1. Board approval of all activities. All games and activities that will be conducted during a lock-in should be preapproved by the senior pastor and church board. Youth leaders should not have the unilateral authority to expose minors to games or contests involving an excessive risk of personal injury.
2. Prohibit games and competitions that are unsafe. Games and activities that create an unreasonable risk of personal injury should not be tolerated, no matter how appealing they may be to minors participating in the lock-in.
3. Parental permission. Have parents sign permission slips that describe the activities that will be conducted. Permission slips also should contain parents’ contact information (home and cell phone numbers, etc.), as well as the designation of a staff member to make emergency medical decisions in the event a parent cannot be located.
4. Gender segregation. Churches that conduct lock-ins for both male and female high school students run the additional risk of sexual contacts among the students themselves. This risk can only be managed by strict segregation of male and female students, and continuous supervision by an adequate number of adult leaders. Consideration should be given to conducting same sex lock-ins.
5. Lowest risk. Some lock-ins are inherently safer than others. For example, lock-ins that restrict participants to young girls, and limit supervisors or chaperones to adult females (including several mothers), in most cases would be safer than lock-ins with male and female adolescent participants.
6. Adequate supervision. It is essential for a church to provide adequate supervision during a lock-in. If the event lasts all night, then adults must supervise the group all night. They can divide the responsibility by assigning adults to different “shifts.” But, a minimum of two adults must be awake and “on duty” at all times. Anything less will expose participants and the church to an unacceptable level of risk. If young children are present, the area where the lock-in will occur should be thoroughly inspected to remove any toxic or dangerous substances or devices.
7. Restrict isolated areas. If possible, remote and isolated areas of the church should be locked.
8. Check with other local charities. It is a good practice to check with other charities in your community to see what precautions they use when conducting lock-ins. For example consider contacting the Boy Scouts and Girl Scouts, and the YMCA and YWCA. Make a written summary of the precautions that these other groups follow, and align your practices with the “community standard.” Note the adult to minor ratios that they follow, as well as procedures to manage risk.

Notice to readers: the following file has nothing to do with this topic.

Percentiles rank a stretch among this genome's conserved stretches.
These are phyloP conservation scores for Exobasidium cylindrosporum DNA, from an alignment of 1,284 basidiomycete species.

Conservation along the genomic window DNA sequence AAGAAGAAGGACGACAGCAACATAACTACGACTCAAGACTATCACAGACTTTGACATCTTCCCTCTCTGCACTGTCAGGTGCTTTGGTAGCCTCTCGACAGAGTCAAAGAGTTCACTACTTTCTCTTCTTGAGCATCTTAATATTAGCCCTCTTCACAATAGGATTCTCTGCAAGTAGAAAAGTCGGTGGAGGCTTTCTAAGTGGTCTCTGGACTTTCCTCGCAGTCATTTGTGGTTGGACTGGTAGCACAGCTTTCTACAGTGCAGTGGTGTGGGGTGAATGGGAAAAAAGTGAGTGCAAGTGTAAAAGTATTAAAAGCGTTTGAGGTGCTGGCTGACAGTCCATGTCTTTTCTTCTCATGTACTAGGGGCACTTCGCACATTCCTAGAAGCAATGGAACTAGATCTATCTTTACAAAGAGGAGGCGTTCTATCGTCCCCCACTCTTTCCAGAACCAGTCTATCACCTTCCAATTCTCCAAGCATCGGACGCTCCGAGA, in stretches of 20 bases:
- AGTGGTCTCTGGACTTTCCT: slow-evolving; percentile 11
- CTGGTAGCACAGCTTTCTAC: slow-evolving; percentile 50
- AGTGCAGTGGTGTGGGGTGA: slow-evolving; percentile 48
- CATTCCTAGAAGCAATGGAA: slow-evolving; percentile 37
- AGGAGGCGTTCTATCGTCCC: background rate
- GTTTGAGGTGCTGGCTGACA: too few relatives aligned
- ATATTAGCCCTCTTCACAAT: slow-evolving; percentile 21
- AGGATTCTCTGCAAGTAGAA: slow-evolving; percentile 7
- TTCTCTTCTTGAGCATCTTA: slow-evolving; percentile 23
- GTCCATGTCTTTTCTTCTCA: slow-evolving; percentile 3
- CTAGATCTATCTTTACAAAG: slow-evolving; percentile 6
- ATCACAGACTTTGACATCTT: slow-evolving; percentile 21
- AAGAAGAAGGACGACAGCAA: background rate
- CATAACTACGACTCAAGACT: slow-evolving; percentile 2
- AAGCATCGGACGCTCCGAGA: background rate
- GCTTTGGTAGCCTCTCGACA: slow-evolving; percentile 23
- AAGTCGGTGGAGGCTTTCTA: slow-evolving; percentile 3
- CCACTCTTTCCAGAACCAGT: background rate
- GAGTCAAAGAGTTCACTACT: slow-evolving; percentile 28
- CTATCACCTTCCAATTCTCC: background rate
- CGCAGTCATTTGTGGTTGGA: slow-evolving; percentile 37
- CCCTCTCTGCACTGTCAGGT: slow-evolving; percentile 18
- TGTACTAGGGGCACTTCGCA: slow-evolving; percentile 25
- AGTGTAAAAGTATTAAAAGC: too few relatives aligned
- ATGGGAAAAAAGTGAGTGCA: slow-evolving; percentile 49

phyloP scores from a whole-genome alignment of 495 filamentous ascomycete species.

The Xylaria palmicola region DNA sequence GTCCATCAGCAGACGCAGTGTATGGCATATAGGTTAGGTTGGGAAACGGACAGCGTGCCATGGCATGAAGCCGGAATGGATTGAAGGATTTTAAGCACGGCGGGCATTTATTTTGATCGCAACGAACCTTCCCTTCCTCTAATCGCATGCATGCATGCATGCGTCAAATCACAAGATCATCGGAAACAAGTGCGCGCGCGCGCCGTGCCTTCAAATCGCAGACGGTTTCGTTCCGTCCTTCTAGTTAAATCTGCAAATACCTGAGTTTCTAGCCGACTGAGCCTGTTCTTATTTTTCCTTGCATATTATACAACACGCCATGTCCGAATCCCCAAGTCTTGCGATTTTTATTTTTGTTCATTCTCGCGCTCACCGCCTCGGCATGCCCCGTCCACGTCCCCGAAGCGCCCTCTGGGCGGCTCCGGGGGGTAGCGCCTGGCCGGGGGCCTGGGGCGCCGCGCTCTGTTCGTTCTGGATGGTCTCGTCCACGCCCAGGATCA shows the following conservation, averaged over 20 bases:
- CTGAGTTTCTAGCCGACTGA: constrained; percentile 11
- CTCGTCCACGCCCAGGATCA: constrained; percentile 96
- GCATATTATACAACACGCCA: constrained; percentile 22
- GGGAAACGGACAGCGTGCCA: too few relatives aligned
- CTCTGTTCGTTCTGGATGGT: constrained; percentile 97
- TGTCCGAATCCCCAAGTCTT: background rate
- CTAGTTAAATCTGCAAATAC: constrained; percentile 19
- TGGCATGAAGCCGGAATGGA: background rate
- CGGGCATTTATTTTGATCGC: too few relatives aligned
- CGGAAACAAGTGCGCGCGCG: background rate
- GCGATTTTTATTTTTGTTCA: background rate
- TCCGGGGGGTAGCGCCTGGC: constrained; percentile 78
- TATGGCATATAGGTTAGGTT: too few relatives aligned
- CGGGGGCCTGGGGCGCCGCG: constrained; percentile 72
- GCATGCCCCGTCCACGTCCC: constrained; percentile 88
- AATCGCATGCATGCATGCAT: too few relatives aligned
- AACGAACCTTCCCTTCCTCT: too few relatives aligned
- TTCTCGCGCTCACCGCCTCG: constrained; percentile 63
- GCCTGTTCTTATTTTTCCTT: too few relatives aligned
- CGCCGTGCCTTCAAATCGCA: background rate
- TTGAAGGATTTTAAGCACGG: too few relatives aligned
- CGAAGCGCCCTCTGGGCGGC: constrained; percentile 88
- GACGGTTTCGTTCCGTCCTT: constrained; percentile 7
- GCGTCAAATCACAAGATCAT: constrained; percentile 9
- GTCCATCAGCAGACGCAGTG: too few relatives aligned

• Key point. Remember, a church is not a guarantor of the safety of minors. But, it must exercise reasonable care when conducting activities involving minors. Reasonable care simply means complying with a community standard of care as evidenced by the practice of several charities in the area. Using local affiliates of national youth-serving charities is the best option, since in some states the standard of care is defined with reference to a “national” standard.
9. Videos. As the cases summarized above demonstrate, acts of sexual molestation during lock-ins often occur when the group is watching videos in the dark. This risk is easily remedied by leaving lights on when showing videos, and prohibiting adults from lying next to minors. Be alert to the use of blankets to conceal acts of molestation.
• Key point. It is difficult if not impossible to adequately supervise a group with the lights turned off. A church can reduce the risk of molestation, and other injuries, by leaving lights on during the showing of videos. This will also reduce the risk of children wandering away from the group in the dark, either intentionally or accidentally.
10. Unauthorized departures. It is essential for supervisors to know if a minor has left the church building during a lock-in. The church is legally responsible for the care and supervision of minors until custody is returned to a parent or guardian at the end of the event. If a teenager sneaks away during a lock-in for a rendezvous with a friend, the church is responsible for whatever injuries may occur. Steps must be taken to prevent such unauthorized departures from happening. These may include some or all of the following:
- Conduct periodic “roll calls.” Read each name on the roster of participants and make sure they are all present.
- Keep the group together at all times, with constant monitoring by at least two adults.
- Monitor exterior doors.
- Pay special attention to use of restrooms. This excuse provides minors with an opportunity to leave the group, and the church.
11. Avoid power imbalances. It is unwise to have minors of significantly different ages at the same lock-in. Power imbalances can lead to acts of sexual victimization of younger children, as well as a greater risk of injuries caused by “roughhousing.”
12. Encourage disclosures of misconduct. Participants should be encouraged to report any inappropriate behavior that occurs during the lock-in to the senior pastor or any other staff member, as well as parents.
• Key point. As the cases summarized at the beginning of this article illustrate, personal injuries and incidents of sexual molestation can occur during church-sponsored lock-ins. These are risks that church leaders must take seriously. Adequate safeguards should not be viewed as nuisances to be ignored, but rather as essential measures to ensure the safety and well-being of minors who have been entrusted by their parents to the church’s care. If meaningful and effective precautions cannot be implemented, then the church has no alternative but to discontinue lock-ins.
13. Restroom breaks. Restroom breaks present a significant risk. Appropriate safeguards will depend on the layout of the church and the age of the minors. Children must not be allowed to wander off to a restroom alone, or with one or more older children.
14. Screen workers. All adult workers should be screened. Hopefully, the church already has implemented a screening program for persons who will be working with minors. Every person who assists as a supervisor or chaperone at a church-sponsored lock-in should be prescreened according to the church’s policy. At a minimum, such screening should include the following components: